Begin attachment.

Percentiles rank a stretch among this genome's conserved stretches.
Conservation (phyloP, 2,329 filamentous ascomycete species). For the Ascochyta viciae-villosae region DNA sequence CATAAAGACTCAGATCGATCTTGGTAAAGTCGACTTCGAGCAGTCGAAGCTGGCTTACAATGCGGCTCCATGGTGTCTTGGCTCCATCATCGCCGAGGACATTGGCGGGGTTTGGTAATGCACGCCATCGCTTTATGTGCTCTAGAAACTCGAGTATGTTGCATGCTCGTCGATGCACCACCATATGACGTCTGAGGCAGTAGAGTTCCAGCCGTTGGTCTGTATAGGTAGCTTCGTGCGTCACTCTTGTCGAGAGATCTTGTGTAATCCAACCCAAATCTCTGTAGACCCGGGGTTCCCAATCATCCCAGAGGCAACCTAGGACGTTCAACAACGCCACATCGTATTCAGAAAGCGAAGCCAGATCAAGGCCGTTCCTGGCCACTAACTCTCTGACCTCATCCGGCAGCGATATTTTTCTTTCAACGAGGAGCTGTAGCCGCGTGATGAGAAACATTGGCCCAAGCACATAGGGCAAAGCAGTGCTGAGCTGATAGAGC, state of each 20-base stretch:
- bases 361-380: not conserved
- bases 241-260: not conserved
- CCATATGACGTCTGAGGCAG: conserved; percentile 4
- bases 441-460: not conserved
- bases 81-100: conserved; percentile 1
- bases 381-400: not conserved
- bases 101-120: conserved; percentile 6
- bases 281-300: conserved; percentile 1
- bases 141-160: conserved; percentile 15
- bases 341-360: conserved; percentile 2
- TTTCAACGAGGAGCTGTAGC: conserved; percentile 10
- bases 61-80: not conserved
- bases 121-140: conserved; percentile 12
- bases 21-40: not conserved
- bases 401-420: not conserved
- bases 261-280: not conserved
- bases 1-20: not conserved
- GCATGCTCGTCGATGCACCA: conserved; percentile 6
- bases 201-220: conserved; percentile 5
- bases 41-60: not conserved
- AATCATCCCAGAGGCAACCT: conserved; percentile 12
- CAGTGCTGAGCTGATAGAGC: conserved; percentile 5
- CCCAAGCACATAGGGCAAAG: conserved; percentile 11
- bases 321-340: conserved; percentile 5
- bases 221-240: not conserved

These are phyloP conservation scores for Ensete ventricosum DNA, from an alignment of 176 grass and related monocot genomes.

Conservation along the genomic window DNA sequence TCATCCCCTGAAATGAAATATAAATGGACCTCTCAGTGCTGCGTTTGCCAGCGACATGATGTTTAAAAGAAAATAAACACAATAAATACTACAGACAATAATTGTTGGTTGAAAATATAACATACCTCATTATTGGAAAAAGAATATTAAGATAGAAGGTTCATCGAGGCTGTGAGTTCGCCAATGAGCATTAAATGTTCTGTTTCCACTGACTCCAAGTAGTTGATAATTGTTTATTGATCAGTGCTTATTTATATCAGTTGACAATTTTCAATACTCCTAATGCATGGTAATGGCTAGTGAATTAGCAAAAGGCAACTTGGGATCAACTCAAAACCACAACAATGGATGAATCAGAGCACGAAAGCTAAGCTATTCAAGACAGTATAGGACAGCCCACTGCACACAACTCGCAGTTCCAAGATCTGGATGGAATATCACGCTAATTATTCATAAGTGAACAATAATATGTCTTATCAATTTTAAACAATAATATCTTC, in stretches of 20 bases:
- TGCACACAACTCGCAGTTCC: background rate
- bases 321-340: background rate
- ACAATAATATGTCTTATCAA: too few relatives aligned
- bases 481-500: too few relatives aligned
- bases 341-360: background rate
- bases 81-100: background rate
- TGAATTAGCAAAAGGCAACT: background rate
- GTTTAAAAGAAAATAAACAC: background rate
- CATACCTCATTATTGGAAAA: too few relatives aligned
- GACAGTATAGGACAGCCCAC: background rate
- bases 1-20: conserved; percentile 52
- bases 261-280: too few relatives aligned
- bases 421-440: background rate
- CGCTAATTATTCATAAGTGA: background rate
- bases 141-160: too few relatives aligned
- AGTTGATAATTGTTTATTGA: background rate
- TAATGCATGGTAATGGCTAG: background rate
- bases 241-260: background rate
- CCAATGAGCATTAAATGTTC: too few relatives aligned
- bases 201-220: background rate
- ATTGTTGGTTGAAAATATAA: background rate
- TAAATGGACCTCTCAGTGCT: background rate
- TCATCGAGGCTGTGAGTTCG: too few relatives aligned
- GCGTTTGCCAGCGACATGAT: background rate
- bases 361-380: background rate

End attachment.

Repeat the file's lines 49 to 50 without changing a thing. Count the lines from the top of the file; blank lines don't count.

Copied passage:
- bases 201-220: background rate
- ATTGTTGGTTGAAAATATAA: background rate